Recent findings in the Journal of the American Heart Association may explain why. The researchers noted that, among older women, a diet rich in cruciferous vegetables helped lower the odds of developing atherosclerosis, a major cause of heart attack and stroke.
The study found that the women eating the most cruciferous vegetables had slightly thinner (0.5 millimeter) carotid artery walls. A mere 0.1 millimeter decrease in wall thickness has been linked to an impressive 10 to 18% decrease in the risk of experiencing a cardiovascular event. Another study of elderly women, this time in the British Journal of Nutrition, reported that a diet high in cruciferous vegetables reduced the buildup of calcium deposits that contribute to the accumulation of artery-clogging plaque, known as abdominal aortic calcification, in the body’s largest artery.
Over the past decade, studies have shown that cruciferous vegetables like broccoli and cabbage improve gut metabolism and the diversity of your microbiota. (23) In one study that appeared in The Journal of Nutritional Biochemistry, researchers found that eating one cup of cooked broccoli and about one-eighth of a cup of fresh daikon radish daily for 18 days improved overall bacterial diversity by 37%.
(20) In another study, eating six half-cup portions of broccoli, six half-cup portions of cauliflower, and six one-cup portions of a broccoli and sweet potato soup over two weeks reduced the amount of hydrogen sulphate-producing bacteria in the gut. (22) Lower levels of hydrogen sulphate-producing bacteria have been associated with better gastrointestinal health and a lower risk of digestive disorders like irritable bowel syndrome. (11)
Although carrots might be the first thing that comes to mind when you think of foods for better vision, research suggests that you might want to take a second look at cruciferous vegetables. Studies show that broccoli, Brussels sprouts, collard greens, kale, mustard greens, Swiss chard, and watercress are all good sources of eye-supportive lutein and zeaxanthin.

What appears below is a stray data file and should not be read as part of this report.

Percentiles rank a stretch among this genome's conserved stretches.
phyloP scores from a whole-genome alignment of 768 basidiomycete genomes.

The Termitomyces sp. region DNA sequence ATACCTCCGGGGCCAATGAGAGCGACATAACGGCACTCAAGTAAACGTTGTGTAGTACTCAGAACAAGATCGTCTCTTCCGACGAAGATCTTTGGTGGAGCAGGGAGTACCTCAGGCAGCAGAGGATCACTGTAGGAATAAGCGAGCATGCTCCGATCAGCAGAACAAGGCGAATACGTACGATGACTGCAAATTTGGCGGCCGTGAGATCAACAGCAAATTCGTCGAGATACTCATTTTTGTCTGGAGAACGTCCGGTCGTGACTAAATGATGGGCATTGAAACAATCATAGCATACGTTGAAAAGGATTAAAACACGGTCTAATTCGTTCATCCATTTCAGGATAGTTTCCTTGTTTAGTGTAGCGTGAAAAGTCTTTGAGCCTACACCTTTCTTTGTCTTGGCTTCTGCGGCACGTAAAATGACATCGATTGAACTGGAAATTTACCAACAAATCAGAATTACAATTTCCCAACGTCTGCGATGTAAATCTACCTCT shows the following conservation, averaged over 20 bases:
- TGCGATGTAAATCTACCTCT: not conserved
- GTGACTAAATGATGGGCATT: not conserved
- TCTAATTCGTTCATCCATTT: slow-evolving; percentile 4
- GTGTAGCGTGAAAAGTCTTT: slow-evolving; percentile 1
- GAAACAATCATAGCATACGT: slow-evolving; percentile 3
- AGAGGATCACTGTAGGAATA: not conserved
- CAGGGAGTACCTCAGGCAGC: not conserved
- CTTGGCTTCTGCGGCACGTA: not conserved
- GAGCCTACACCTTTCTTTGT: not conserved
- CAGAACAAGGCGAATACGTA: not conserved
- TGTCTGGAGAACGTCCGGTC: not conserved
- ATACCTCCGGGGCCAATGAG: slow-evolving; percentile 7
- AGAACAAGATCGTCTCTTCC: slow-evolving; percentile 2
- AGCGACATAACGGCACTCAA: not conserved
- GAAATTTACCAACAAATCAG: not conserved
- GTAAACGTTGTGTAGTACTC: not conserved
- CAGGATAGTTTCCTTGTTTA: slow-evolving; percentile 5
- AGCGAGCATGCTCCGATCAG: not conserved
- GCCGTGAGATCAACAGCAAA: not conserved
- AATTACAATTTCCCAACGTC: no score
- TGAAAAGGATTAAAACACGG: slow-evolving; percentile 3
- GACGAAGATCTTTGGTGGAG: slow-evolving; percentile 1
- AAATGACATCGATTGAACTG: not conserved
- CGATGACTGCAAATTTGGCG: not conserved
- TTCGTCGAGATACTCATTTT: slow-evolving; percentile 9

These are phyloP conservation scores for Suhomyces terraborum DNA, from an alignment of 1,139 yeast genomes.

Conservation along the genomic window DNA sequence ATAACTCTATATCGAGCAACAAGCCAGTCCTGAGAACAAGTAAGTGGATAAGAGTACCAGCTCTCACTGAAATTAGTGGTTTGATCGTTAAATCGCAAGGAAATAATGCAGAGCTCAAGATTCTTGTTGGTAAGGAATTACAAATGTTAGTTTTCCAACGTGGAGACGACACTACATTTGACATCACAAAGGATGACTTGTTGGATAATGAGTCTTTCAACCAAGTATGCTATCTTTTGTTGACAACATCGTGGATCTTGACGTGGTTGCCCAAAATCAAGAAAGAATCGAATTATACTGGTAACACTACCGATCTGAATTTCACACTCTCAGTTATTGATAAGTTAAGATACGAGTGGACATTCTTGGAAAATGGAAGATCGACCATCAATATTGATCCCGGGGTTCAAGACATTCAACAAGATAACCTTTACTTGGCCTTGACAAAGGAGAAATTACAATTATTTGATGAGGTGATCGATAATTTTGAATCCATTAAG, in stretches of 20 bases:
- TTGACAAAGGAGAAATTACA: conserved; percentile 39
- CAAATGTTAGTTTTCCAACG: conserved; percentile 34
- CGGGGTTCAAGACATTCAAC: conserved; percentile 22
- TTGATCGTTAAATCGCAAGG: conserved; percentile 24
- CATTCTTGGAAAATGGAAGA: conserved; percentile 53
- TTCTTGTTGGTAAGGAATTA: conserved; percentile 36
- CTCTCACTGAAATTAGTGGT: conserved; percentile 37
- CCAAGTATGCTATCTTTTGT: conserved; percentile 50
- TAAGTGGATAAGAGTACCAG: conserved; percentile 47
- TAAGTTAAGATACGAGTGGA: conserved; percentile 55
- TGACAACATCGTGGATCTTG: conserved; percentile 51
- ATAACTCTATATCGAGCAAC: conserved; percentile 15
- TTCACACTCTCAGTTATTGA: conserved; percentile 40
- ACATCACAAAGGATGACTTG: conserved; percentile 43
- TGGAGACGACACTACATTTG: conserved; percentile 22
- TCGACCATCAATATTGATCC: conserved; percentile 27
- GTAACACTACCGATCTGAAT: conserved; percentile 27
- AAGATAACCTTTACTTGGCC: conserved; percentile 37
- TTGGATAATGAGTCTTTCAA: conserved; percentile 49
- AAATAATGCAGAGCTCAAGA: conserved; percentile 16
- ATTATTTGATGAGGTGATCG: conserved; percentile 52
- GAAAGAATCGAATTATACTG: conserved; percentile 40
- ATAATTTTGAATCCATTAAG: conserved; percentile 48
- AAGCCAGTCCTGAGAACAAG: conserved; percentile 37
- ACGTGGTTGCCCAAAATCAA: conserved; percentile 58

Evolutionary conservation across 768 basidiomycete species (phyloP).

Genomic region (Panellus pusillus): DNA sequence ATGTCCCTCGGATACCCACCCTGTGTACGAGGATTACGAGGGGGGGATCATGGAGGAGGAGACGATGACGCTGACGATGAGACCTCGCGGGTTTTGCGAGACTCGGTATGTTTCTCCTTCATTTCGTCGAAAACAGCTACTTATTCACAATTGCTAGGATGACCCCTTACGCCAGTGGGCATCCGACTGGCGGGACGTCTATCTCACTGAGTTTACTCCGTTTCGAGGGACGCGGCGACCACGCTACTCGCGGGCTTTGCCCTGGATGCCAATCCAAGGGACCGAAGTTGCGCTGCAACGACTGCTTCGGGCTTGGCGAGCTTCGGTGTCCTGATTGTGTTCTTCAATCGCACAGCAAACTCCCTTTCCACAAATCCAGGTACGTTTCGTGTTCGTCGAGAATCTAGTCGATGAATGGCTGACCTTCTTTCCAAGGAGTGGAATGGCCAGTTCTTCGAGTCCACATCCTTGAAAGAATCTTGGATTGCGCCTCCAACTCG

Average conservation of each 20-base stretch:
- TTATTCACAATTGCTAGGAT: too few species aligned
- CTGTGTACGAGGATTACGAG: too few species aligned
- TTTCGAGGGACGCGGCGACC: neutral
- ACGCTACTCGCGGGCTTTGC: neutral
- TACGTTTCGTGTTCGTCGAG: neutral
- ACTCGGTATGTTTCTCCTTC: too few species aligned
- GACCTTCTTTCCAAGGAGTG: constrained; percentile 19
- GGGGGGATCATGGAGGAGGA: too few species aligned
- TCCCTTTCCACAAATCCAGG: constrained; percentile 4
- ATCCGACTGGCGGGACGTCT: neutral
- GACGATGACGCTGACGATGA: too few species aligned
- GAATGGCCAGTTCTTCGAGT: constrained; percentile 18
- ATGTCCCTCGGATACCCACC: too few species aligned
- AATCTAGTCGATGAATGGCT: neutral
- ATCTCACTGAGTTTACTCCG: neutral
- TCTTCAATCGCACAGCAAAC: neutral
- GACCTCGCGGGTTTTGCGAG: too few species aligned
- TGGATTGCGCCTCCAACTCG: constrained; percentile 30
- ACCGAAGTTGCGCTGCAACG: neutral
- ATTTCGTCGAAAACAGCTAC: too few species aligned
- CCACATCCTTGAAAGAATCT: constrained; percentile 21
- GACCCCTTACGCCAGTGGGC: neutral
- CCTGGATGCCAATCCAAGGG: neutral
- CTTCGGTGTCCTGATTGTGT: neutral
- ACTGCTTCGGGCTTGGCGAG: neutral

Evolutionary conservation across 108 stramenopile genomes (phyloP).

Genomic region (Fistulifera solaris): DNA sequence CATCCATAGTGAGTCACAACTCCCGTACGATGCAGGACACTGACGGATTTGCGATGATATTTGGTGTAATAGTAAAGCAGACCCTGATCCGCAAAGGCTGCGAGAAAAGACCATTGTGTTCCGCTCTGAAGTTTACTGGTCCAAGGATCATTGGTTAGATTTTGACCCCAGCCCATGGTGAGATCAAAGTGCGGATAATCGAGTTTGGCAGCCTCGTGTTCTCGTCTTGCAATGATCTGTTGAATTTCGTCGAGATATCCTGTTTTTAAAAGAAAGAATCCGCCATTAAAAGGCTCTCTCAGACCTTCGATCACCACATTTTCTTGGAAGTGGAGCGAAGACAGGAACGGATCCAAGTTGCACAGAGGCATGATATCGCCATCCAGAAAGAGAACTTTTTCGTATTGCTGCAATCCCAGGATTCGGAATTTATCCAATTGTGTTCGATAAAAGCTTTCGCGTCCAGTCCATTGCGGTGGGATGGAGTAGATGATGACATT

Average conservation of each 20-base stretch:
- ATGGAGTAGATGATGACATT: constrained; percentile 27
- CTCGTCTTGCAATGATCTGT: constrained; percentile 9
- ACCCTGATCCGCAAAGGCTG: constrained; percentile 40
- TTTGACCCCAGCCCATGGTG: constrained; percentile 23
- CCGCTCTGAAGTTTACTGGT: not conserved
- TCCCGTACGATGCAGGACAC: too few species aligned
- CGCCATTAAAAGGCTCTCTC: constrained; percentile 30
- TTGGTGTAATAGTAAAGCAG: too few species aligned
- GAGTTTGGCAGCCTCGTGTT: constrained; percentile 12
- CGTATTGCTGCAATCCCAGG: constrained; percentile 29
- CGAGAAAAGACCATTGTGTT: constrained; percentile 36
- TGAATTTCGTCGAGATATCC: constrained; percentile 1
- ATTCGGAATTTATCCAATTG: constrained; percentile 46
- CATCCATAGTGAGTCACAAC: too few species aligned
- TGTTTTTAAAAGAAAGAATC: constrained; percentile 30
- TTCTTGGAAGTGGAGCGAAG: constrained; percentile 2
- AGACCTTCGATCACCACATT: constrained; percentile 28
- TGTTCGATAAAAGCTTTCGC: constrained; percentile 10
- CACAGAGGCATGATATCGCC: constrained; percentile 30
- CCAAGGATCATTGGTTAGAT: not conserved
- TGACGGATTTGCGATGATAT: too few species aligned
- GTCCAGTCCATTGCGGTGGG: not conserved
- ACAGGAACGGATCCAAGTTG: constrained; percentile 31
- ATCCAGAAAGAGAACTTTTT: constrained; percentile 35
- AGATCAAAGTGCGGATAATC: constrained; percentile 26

(1) Research in the journal Scientific Reports found that the indole-3-carbinol in broccoli and other cruciferous vegetables like Brussels sprouts, cabbage, collards, cauliflower, and kale triggers a key protein known as aryl hydrocarbon receptor proteins (AhR) that can detoxify the retina of the eye. (15) This detoxification helps protect the retina from environmental toxins and sun damage that can, over time, increase the risk of age-related macular degeneration. (13)(10)
Adding a variety of cruciferous vegetables to a stir-fry or salad can level up the nutrition in your favorite dishes.
How to use cruciferous vegetables
To obtain all of these health benefits, strive to eat at least one serving of cruciferous vegetables every day. If simply boiling a bunch of broccoli, Brussels sprouts, or cauliflower doesn’t appeal, try roasting, sautéing, or stir-frying your favorite cruciferous veggie.
What’s more, some varieties, like broccoli or cauliflower, make a great base for soup. Many cruciferous vegetables can also be eaten raw, including arugula, broccoli, cabbage, cauliflower, kale, and radishes. Toss them into a salad or serve them with a healthful dip for a quick and nutritious snack.
Potential side effects
Before loading up your plate, be aware that eating large amounts of cruciferous vegetables can cause gas and bloating thanks to the fiber and glucosinolates they contain. While fiber is great for healthy digestion, eating too much at one sitting can cause that fiber to ferment in the small and large intestine. This can elicit gas, bloating, and even constipation or diarrhea.
(14) The glucosinolates in cruciferous vegetables can also cause flatulence as they break down in the intestines. (30) Increase your tolerance by starting small with a one-half cup serving of your favorite cruciferous vegetable, gradually adding more over time.
There’s also some evidence that consuming large amounts of cruciferous vegetables, especially raw, may interfere with thyroid function because they are a source of goitrogens. (29)(4) Goitrogens are substances that disrupt the production of thyroid hormones by interfering with iodine uptake in the thyroid gland.
Not only can this contribute to hypothyroidism, it can also trigger the pituitary to release thyroid-stimulating hormone, which then promotes the growth of thyroid tissue. (3) If you are at risk of thyroid problems, try cooking your vegetables and increasing the amount of dietary iodine you consume. (3)(27)
The bottom line
Cruciferous vegetables provide a powerhouse of nutrients that may help reduce the risk of a number of health conditions including cardiovascular disease, dementia, IBS, macular degeneration, and type 2 diabetes. Gradually increasing the amount of cruciferous vegetables you eat also provides a low-calorie source of dietary fiber that can support digestive and cardiovascular function while keeping your blood sugar balanced.